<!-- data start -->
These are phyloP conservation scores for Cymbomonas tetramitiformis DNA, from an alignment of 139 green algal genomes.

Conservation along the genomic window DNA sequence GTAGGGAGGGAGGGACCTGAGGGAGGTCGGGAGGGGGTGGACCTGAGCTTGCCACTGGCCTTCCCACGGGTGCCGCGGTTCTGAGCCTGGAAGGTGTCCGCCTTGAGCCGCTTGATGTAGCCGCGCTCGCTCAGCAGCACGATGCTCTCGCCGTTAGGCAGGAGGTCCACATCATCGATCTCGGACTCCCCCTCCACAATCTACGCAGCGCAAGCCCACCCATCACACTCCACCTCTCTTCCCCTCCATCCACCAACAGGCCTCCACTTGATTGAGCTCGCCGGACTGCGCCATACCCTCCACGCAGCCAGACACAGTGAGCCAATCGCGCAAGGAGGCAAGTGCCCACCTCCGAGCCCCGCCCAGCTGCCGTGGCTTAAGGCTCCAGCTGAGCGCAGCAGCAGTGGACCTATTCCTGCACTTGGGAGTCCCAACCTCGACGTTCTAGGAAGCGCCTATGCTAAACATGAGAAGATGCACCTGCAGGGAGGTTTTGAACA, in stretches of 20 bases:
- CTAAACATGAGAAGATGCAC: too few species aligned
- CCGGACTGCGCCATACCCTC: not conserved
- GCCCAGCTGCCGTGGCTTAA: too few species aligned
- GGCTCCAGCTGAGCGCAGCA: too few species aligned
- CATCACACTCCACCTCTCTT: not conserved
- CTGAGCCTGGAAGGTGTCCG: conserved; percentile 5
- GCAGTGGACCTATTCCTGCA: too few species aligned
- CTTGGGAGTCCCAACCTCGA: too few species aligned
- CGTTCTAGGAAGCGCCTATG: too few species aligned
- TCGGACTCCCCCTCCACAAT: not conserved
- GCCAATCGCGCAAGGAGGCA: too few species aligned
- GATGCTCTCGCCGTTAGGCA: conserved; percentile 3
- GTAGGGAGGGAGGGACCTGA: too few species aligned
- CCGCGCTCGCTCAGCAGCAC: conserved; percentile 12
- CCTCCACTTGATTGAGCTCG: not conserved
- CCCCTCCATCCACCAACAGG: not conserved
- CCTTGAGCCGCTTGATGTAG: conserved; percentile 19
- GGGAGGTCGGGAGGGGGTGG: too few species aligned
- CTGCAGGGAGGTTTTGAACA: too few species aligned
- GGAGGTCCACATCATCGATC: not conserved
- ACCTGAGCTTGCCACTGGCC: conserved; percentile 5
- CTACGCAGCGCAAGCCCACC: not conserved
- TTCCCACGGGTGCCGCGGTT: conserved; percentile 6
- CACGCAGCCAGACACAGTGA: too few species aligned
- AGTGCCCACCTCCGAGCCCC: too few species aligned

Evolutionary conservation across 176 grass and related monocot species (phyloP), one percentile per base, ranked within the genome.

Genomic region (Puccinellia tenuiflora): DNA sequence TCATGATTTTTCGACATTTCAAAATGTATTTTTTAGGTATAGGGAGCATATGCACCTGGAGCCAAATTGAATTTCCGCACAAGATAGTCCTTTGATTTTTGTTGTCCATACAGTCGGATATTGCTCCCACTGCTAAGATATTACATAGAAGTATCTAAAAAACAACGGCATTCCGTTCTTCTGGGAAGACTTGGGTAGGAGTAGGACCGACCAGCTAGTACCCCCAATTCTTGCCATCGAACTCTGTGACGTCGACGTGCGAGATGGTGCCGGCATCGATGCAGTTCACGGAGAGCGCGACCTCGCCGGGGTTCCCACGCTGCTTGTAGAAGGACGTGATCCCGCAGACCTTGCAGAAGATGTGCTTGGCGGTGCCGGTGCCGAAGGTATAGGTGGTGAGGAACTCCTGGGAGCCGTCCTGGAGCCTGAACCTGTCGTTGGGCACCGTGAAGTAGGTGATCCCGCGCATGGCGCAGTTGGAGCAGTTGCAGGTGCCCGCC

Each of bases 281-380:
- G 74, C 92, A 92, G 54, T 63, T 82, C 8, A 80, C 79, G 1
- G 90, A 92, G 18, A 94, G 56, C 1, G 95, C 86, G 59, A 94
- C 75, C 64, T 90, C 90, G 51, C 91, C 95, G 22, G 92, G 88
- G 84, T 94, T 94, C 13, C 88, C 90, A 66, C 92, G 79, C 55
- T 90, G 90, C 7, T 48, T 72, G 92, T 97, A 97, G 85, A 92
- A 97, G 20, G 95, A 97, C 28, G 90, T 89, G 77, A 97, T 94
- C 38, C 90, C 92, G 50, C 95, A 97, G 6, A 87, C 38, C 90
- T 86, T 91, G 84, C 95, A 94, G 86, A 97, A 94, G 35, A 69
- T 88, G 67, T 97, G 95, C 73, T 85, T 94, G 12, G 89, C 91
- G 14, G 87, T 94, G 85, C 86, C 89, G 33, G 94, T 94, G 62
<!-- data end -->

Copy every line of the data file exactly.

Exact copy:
These are phyloP conservation scores for Cymbomonas tetramitiformis DNA, from an alignment of 139 green algal genomes.

Conservation along the genomic window DNA sequence GTAGGGAGGGAGGGACCTGAGGGAGGTCGGGAGGGGGTGGACCTGAGCTTGCCACTGGCCTTCCCACGGGTGCCGCGGTTCTGAGCCTGGAAGGTGTCCGCCTTGAGCCGCTTGATGTAGCCGCGCTCGCTCAGCAGCACGATGCTCTCGCCGTTAGGCAGGAGGTCCACATCATCGATCTCGGACTCCCCCTCCACAATCTACGCAGCGCAAGCCCACCCATCACACTCCACCTCTCTTCCCCTCCATCCACCAACAGGCCTCCACTTGATTGAGCTCGCCGGACTGCGCCATACCCTCCACGCAGCCAGACACAGTGAGCCAATCGCGCAAGGAGGCAAGTGCCCACCTCCGAGCCCCGCCCAGCTGCCGTGGCTTAAGGCTCCAGCTGAGCGCAGCAGCAGTGGACCTATTCCTGCACTTGGGAGTCCCAACCTCGACGTTCTAGGAAGCGCCTATGCTAAACATGAGAAGATGCACCTGCAGGGAGGTTTTGAACA, in stretches of 20 bases:
- CTAAACATGAGAAGATGCAC: too few species aligned
- CCGGACTGCGCCATACCCTC: not conserved
- GCCCAGCTGCCGTGGCTTAA: too few species aligned
- GGCTCCAGCTGAGCGCAGCA: too few species aligned
- CATCACACTCCACCTCTCTT: not conserved
- CTGAGCCTGGAAGGTGTCCG: conserved; percentile 5
- GCAGTGGACCTATTCCTGCA: too few species aligned
- CTTGGGAGTCCCAACCTCGA: too few species aligned
- CGTTCTAGGAAGCGCCTATG: too few species aligned
- TCGGACTCCCCCTCCACAAT: not conserved
- GCCAATCGCGCAAGGAGGCA: too few species aligned
- GATGCTCTCGCCGTTAGGCA: conserved; percentile 3
- GTAGGGAGGGAGGGACCTGA: too few species aligned
- CCGCGCTCGCTCAGCAGCAC: conserved; percentile 12
- CCTCCACTTGATTGAGCTCG: not conserved
- CCCCTCCATCCACCAACAGG: not conserved
- CCTTGAGCCGCTTGATGTAG: conserved; percentile 19
- GGGAGGTCGGGAGGGGGTGG: too few species aligned
- CTGCAGGGAGGTTTTGAACA: too few species aligned
- GGAGGTCCACATCATCGATC: not conserved
- ACCTGAGCTTGCCACTGGCC: conserved; percentile 5
- CTACGCAGCGCAAGCCCACC: not conserved
- TTCCCACGGGTGCCGCGGTT: conserved; percentile 6
- CACGCAGCCAGACACAGTGA: too few species aligned
- AGTGCCCACCTCCGAGCCCC: too few species aligned

Evolutionary conservation across 176 grass and related monocot species (phyloP), one percentile per base, ranked within the genome.

Genomic region (Puccinellia tenuiflora): DNA sequence TCATGATTTTTCGACATTTCAAAATGTATTTTTTAGGTATAGGGAGCATATGCACCTGGAGCCAAATTGAATTTCCGCACAAGATAGTCCTTTGATTTTTGTTGTCCATACAGTCGGATATTGCTCCCACTGCTAAGATATTACATAGAAGTATCTAAAAAACAACGGCATTCCGTTCTTCTGGGAAGACTTGGGTAGGAGTAGGACCGACCAGCTAGTACCCCCAATTCTTGCCATCGAACTCTGTGACGTCGACGTGCGAGATGGTGCCGGCATCGATGCAGTTCACGGAGAGCGCGACCTCGCCGGGGTTCCCACGCTGCTTGTAGAAGGACGTGATCCCGCAGACCTTGCAGAAGATGTGCTTGGCGGTGCCGGTGCCGAAGGTATAGGTGGTGAGGAACTCCTGGGAGCCGTCCTGGAGCCTGAACCTGTCGTTGGGCACCGTGAAGTAGGTGATCCCGCGCATGGCGCAGTTGGAGCAGTTGCAGGTGCCCGCC

Each of bases 281-380:
- G 74, C 92, A 92, G 54, T 63, T 82, C 8, A 80, C 79, G 1
- G 90, A 92, G 18, A 94, G 56, C 1, G 95, C 86, G 59, A 94
- C 75, C 64, T 90, C 90, G 51, C 91, C 95, G 22, G 92, G 88
- G 84, T 94, T 94, C 13, C 88, C 90, A 66, C 92, G 79, C 55
- T 90, G 90, C 7, T 48, T 72, G 92, T 97, A 97, G 85, A 92
- A 97, G 20, G 95, A 97, C 28, G 90, T 89, G 77, A 97, T 94
- C 38, C 90, C 92, G 50, C 95, A 97, G 6, A 87, C 38, C 90
- T 86, T 91, G 84, C 95, A 94, G 86, A 97, A 94, G 35, A 69
- T 88, G 67, T 97, G 95, C 73, T 85, T 94, G 12, G 89, C 91
- G 14, G 87, T 94, G 85, C 86, C 89, G 33, G 94, T 94, G 62